THE SOFTWARE — CD CREATOR
Roxio’s Easy CD Creator comes pre-installed on many PCs that have CD burners. It’s a capable program that may be all you ever need, and offers wizards that take beginners step by step through the CD creation process. It supports both single and multiple session burning formats, and comes with extras like a jewel case creator program and CDDB support, which allows you to download song titles from the Internet when you insert a disc.
Creator comes with a separate program called DirectCD, which is a packet-writing program that lets you use a CD as a giant floppy. With it you can burn files for backup on a CD by dragging and dropping them from within Windows Explorer. While convenient for this purpose, DirectCD conflicts with many other CD software packages, so you’ll have to uninstall it before installing a different CD program.
Creator also requires that Auto Insert Notification is enabled on your computer. This means that every time you insert an audio CD in your PC, Creator launches itself. This is fine unless you intend to use a different software package, and several other manufacturers specifically suggest turning Auto Insert off.
The commercial version of Creator comes complete with the Spin Doctor, a basic noise-reduction application that helps clean up old tapes and records. While useful, the noise-reduction tools available in Sound Forge or Cool Edit are far more sophisticated and effective.
Ahead Software’s Nero requires a bit more user savvy, but has some excellent CD burning and MP3 encoding features. It encodes MP3 files up to 320 Kbps, which will give you near-CD-quality audio, and boasts variable bit rate encoding that finds the perfect balance between sound quality and file size.
Nero provides some gimmicky features such as a Karaoke filter, which more-or-less cancels the lead vocal of a music track. But the program includes a better set of noise-reduction filters than does Creator.
While Nero is a bit more complex than Creator, it’s still usable for novices. Pros will find the program direct and flexible — it will easily handle any CD format in use today, including all the video and data formats and the proprietary CD formats used by some samplers.
CLICK ‘N BURN
Published by Stomper Inc., the company that produces the stick-on CD labels, Click ‘N Burn is a full-featured burning program aimed at the pro market. Its interface and feature set are similar to the other programs available for the PC. While it lacks some of the noise-reduction tools of the consumer-oriented packages, it includes a wizard to step novices through the process (cleverly called “Starter: the Anti-Wizard).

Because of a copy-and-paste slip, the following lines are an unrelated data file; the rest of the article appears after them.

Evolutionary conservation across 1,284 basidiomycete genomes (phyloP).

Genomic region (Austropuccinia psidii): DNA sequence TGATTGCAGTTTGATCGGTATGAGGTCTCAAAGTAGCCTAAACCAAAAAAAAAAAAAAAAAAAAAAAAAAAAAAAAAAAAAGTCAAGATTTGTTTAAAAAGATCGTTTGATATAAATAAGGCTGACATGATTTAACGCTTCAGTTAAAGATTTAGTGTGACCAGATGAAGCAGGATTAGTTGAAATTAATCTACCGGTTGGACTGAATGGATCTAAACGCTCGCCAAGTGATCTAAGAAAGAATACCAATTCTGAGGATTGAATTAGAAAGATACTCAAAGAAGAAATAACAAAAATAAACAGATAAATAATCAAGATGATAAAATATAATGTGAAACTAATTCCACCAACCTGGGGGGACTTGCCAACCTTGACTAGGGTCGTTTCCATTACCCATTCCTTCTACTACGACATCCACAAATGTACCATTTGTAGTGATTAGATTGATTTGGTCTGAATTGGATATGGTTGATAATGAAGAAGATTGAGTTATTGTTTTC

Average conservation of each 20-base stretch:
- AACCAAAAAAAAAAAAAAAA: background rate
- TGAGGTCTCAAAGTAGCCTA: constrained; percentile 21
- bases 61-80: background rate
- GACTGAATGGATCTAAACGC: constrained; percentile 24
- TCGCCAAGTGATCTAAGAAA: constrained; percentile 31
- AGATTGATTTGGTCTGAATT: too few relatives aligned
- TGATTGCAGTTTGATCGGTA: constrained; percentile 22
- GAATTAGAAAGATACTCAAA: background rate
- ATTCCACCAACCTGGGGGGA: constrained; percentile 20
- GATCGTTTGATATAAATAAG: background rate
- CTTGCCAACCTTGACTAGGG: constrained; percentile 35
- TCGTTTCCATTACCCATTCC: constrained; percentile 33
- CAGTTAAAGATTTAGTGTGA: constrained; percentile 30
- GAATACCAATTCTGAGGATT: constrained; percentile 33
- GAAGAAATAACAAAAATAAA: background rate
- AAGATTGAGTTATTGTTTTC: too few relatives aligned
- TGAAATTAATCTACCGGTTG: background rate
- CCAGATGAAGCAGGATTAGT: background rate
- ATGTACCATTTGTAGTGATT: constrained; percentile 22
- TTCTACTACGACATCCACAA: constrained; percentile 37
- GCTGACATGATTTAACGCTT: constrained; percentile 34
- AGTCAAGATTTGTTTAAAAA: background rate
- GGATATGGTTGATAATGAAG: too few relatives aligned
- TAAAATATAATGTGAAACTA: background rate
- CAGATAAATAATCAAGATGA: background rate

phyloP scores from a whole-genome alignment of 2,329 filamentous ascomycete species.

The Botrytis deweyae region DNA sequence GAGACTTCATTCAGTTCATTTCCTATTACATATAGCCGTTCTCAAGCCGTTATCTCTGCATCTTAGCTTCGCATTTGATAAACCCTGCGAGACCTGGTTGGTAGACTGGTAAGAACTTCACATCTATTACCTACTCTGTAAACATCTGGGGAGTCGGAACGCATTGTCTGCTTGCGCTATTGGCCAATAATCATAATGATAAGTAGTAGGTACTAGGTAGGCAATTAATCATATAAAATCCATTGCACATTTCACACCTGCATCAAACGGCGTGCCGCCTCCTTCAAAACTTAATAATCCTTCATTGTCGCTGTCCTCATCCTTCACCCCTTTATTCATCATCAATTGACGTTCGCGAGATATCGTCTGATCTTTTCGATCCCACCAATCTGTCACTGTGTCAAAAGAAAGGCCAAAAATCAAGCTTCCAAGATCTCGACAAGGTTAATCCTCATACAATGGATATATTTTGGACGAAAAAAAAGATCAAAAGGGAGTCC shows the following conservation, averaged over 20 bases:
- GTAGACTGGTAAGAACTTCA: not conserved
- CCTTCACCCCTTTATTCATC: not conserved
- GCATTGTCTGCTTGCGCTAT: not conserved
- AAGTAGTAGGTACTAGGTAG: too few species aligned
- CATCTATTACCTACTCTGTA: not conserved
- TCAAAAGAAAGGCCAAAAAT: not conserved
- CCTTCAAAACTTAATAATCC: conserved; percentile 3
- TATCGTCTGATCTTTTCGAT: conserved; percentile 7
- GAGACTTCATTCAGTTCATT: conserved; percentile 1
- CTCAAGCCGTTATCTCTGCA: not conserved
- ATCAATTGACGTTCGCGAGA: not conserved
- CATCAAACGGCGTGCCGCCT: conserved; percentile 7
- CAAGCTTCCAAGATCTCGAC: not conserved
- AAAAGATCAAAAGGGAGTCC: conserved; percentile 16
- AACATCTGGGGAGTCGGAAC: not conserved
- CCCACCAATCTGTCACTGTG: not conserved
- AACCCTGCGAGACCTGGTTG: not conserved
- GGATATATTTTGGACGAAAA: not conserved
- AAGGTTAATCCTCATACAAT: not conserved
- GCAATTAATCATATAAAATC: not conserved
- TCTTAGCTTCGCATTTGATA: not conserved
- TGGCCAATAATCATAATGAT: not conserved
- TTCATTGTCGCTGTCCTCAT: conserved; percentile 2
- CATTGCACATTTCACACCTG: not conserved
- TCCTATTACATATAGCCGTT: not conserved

Its most significant feature is labeled “Warp Drive.” This feature lets you use up to four burners in your PC as an inexpensive CD duplication system. You’ll need at least a 300 MHz PC, a bus mastering SCSI interface card and SCSI CDR or CDRW drives, none of which are inexpensive. But given the fact that a dedicated CD duplicator can weigh in at $2,000 or more, this is clearly the strongest feature in an otherwise competent software program.
At thirty-nine bucks, CDRWin from Golden Hawk Technology is one of the least expensive burning packages available. It’s a utilitarian program, but nevertheless supports all the CD formats, decodes MP3s, and even includes support for some commercial CD duplicators and loaders.
Given its Spartan feature set, CDRWin has no wizards, but there is a version that runs in DOS mode. It’s a web-only download, and while it’s not pretty, it will definitely do the job.
While there are several programs available for the Mac, the runaway leader is Adaptec’s Toast Titanium. It is among the easiest and most direct of all the CD software programs, although its features are limited in comparison with its Windows competitors.
Toast has no wizards and a limited number of choices for format. Instead, it gives you a menu for selecting audio, data, or disc copy functions. Its strengths include its ability to burn DVD-RAM discs and its ability to run in the background. For burning simple audio CDs and data backups, it’s quick and effective.
But most pros who work on the Mac platform use Adaptec’s Jam, which is a good example of a dedicated audio CD package. Jam gives you control of all aspects of the audio burning process. You can set the gap times between tracks, and crossfade between cuts using one of several types of fades. At nearly $200, Jam is aimed squarely at the pro market.
So what do I like best among these? Well, all of the programs reviewed here will do the job, but I usually go with Nero on the PC for burning both audio and data CDs, and either Toast or Jam on the Mac depending on the job.
Most CD software is available as a trial download so you can try it out before you buy. Just be sure to check the manufacturer’s website to make certain that your CD burner is supported by the software you choose.